If a Republican or conservative was in the White House, the Associated Press's Martin Crutsinger would have found a reason to be unimpressed in his dispatch today about how low initial unemployment claims continue to be, even as hiring has been slowing down. (Ideally, reporters should just relay the facts and leave the theorizing out of their stories, but that ship has sadly long since sailed.)

Crutsinger exhibited no real curiosity because a Democrat is in the White House. Therefore, it's left to New Media to at least get the alternative ideas out there; a contributor at the contrarian blog Zero Hedge did that several days ago. After the jump, readers will find most of Crutsinger's report covering the Department of Labor's initial claims release today, and a healthly chunk of the just-mentioned Zero Hedge analysis.

October 21, 2015, 6:55 PM EDT

On October 2, the government's Bureau of Labor Statistics reported that U.S. payroll employment increased in September by a seasonally adjusted 142,000 jobs. That was disappointing enough, but then the BLS's regional and state report for September released on Tuesday showed a combined total of 21,000 jobs lost in all 50 states and DC.

In his coverage of the state report, the Associated Press's Christopher Rugaber didn't report this wide variance, even though the monthly national vs. total state difference is usually much smaller. The closest he got was reporting that more states lost jobs than gained them, which should have piqued his curiosity about how that result could happen when the nation somehow gained as many jobs as it did during the month, but apparently didn't (bolds are mine):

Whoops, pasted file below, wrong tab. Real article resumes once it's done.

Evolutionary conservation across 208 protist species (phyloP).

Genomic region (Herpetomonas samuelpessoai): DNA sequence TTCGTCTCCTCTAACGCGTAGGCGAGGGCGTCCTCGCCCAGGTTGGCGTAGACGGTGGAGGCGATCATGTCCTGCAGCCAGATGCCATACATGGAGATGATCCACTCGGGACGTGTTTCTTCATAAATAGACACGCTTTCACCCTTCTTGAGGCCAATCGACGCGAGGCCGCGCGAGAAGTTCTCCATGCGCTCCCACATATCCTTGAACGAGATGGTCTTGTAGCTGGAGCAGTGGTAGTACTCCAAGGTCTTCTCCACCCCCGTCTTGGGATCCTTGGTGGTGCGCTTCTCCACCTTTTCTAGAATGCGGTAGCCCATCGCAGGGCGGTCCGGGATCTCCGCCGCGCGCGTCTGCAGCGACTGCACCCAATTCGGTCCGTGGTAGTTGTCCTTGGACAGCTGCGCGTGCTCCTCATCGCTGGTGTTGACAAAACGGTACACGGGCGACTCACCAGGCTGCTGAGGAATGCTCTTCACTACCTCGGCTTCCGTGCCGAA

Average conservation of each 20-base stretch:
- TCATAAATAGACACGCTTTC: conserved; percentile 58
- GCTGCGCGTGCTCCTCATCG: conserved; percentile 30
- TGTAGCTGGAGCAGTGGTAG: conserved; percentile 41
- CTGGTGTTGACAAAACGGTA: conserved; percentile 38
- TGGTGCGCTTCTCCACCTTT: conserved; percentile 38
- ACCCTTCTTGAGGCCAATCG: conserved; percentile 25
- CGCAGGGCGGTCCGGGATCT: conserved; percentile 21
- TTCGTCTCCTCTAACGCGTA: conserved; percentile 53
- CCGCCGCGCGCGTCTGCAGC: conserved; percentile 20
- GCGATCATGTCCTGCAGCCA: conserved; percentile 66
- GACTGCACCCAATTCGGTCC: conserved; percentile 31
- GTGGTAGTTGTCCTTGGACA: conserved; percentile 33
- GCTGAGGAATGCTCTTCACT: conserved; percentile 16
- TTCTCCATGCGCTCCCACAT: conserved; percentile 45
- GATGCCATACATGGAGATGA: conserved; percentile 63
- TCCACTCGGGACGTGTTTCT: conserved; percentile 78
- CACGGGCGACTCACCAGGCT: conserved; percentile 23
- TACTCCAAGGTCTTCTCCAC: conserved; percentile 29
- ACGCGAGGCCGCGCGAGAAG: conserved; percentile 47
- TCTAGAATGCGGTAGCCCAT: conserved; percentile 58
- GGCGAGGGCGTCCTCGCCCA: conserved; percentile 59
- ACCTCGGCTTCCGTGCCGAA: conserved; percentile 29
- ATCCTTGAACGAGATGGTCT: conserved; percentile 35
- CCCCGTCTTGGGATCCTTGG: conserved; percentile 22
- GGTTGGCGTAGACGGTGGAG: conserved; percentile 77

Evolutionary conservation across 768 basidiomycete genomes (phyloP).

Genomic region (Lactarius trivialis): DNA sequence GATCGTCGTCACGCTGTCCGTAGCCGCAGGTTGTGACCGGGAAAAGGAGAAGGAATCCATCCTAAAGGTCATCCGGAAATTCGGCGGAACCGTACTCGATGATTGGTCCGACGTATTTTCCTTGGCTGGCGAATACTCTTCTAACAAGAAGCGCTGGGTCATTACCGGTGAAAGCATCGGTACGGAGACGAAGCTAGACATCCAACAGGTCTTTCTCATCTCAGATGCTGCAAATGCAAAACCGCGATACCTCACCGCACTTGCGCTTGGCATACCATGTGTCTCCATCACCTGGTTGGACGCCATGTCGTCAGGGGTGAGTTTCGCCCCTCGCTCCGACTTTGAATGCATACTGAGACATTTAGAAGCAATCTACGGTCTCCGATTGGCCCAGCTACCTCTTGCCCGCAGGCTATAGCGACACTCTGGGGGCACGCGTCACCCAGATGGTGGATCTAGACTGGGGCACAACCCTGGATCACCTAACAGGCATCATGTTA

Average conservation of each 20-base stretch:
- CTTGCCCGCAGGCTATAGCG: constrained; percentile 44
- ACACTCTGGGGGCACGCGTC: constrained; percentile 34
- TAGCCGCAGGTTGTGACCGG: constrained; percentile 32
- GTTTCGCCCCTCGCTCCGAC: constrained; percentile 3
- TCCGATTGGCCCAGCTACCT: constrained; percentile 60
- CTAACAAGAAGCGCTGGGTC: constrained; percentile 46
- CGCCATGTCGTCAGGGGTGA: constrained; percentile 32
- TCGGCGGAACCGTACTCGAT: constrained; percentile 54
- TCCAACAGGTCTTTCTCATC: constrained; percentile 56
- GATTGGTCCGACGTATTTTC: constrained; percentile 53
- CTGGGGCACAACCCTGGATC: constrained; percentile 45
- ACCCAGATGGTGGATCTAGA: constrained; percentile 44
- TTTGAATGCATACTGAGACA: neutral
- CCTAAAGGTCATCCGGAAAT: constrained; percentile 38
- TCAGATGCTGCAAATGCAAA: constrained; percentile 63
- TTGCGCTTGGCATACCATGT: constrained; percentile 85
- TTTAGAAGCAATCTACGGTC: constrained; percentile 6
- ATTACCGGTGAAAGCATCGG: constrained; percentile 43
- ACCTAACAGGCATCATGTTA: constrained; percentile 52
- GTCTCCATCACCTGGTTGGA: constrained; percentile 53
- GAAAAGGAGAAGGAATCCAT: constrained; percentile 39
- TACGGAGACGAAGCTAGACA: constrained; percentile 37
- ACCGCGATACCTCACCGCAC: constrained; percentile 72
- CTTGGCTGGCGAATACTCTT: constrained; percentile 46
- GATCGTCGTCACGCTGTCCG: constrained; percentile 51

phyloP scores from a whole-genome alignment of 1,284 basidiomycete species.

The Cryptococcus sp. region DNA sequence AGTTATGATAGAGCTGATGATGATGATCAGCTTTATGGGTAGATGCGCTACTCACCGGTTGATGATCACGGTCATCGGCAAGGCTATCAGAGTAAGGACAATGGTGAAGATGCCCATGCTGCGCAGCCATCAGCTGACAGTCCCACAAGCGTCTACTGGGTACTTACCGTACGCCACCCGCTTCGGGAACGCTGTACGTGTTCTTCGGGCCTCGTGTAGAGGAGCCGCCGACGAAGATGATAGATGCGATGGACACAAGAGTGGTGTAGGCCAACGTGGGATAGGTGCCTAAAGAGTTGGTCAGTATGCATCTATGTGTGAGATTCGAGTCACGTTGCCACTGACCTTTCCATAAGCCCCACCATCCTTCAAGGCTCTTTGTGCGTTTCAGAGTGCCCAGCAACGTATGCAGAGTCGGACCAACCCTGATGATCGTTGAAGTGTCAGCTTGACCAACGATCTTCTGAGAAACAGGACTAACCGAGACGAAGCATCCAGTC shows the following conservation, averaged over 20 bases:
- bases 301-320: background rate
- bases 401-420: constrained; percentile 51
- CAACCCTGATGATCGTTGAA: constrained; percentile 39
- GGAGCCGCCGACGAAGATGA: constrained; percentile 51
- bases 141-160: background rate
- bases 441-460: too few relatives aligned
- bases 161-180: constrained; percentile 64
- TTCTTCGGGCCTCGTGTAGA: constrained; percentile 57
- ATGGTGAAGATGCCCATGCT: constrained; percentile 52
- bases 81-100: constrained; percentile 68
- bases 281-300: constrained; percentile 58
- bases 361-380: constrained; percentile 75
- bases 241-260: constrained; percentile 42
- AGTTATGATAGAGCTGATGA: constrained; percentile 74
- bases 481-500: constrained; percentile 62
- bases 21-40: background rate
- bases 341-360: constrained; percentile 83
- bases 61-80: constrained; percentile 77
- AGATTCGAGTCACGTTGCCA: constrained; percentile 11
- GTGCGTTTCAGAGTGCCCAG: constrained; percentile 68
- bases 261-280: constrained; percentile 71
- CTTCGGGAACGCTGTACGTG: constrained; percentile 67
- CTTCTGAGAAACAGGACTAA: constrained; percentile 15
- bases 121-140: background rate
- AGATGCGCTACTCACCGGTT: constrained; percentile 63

October 20, 2015, 5:56 PM EDT

Hillary Clinton was in Alabama a few days ago. As she has in the past at least two other times when south of the Mason-Dixon line, she decided that she could drop the letter "g" from several of her "i-n-g" words while affecting a sort-of Southern accent.

This time she was in Alabama. Mrs. Clinton cut the "g" from the at least the following words she has no trouble fully pronouncing when she's in other areas of the country: having ("havin'"), saying ("sayin'"), working ("workin'") and saving ("savin'"). She also bizarrely put the accent in the words "recession" and "depression" on the first syllable. No one in the establishment press appears to care about this apparent region-based condescension, though to be fair the video involved (but no related story I could find covering what she said in it) is from the Associated Press.